Noted epidemiologist and public health expert Chandrakant Lahariya pointed out that children and non-tobacco users too visit the point of sale (POS) and are at risk of getting addicted and giving relaxation on POS is like inviting a tobacco pandemic. He also brought to the notice of the government about the tobacco threat on the people's health in the wake of Covid-19. 

He told PTI, "Every life is precious and we are losing 1.3 million Indians every year to tobacco-related diseases. Apart from cancer, tobacco is also a major cause of a wide range of chronic and life-threatening conditions like lung diseases, cardiovascular diseases, and strokes to name a few." 

He backed the demand to ban designated smoking areas in the airports, hotels and restaurants, as they were a health risk to non-smokers.

Experts said more than eight million people are killed across the globe every year due to tobacco use. Even cigarette smoking releases 84,000,000 tons of carbon dioxide into the atmosphere. Tobacco smoke emits three different kinds of greenhouse gases.

Dr Ankit Gupta, Managing Director, The Park and Signature Group of Hospitals, said "People are aware of the ill effects of tobacco on health. But that is only one facet. There is a strong need to spread awareness on how tobacco adversely affects the environment. From beginning to end, the tobacco cycle is an overwhelmingly polluting and damaging process. 

"Air pollution caused by smoking springs to mind, but damage occurs across the entire supply chain, and is much more complex," 

Dr Uma Kumar of AIIMS, New Delhi, said tobacco companies that make products like cigarettes and gutkha are specifically targeting teenagers and kids. 

She said, "They prominently display their advertisements near school and colleges so that they are visible to the impressionable minds. These should be completely banned." 

She stressed that it is very important to save the youth from these addictive products and highlighted the harms of passive smoking to non-smokers, especially children and women.  

She added, "Doing away with Designated Smoking Areas (DSA) can be a game changer in the direction of health of the vulnerable population and making India's public places 100 per cent smoke-free.

"Tobacco products cause serious ailments like cancer, claiming almost 13 lakh lives in the country. For healthy India, it is critical that tobacco control law and policies are made stronger and implemented effectively."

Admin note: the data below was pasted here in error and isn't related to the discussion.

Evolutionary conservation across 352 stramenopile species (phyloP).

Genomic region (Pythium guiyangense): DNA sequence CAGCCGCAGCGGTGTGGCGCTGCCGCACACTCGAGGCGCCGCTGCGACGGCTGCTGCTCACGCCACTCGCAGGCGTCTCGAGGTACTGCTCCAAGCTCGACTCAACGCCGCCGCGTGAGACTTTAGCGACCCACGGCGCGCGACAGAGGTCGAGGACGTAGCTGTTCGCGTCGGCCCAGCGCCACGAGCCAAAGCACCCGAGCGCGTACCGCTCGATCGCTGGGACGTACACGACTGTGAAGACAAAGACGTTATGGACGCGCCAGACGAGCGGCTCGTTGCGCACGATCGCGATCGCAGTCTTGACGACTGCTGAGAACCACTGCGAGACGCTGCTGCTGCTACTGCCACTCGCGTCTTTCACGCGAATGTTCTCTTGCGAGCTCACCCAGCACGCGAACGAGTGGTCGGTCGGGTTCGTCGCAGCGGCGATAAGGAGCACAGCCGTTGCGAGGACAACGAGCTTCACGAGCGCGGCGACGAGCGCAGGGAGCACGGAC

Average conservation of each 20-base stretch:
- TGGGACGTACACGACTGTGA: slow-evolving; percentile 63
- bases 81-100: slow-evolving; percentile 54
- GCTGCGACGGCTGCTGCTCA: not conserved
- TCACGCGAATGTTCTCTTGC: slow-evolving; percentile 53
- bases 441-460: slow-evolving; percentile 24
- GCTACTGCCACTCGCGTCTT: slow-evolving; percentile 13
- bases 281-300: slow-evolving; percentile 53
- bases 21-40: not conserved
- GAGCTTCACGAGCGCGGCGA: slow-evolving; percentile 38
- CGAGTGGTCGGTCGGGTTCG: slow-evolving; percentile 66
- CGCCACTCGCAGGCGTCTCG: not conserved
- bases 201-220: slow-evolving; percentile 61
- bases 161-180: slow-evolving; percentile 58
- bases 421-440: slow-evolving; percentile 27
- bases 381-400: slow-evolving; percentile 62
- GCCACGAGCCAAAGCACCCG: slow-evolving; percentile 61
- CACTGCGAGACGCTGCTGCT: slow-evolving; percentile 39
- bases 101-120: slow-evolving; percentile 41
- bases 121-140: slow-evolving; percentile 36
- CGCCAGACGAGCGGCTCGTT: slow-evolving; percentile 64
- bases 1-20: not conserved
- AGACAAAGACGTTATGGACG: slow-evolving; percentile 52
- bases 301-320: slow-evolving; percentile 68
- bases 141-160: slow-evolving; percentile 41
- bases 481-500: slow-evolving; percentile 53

Communication expert Neelkanth Bakshi also touched upon various anti-tobacco measures taken by the Centre and said Prime Minister Narendra Modi has been very particular about the health of people particularly youth.

He added, "He was the one who made Yoga a mass movement across the world. I am sure that he's aware of the ill-effect of tobacco on the people. The government will certainly sooner or later come out with law to curb the menace caused by these cancer causing products."

Smoking most common way to consume tobacco

Smoking is the most common method of consuming tobacco. The agricultural product is often mixed with additives and then combusted. When the resulting smoke gets inhaled, it causes lung and respiratory issues, experts said. 

Dr (Col.) R Ranga Rao of Gurugram's Paras Hospitals said, "It's also linked to 20 different malignancies, hypertension, kidney problems, and other illnesses. Tobacco is, therefore, a health threat in every way. 

"It is critical to conduct more public awareness and education campaigns so that people understand that tobacco impairs their health both directly and indirectly."

Dr Shuchin Bajaj, Founder Director, Ujala Cygnus Group of Hospitals said tobacco endemicity is one of the serious health threats in the world. 

He added, "The need of the hour is to discourage tobacco consumption. A blanket ban needs to be imposed on tobacco advertising, promotion and sponsorship. Even a tax increase in tobacco products leads to a decrease in the usage."

(With PTI inputs)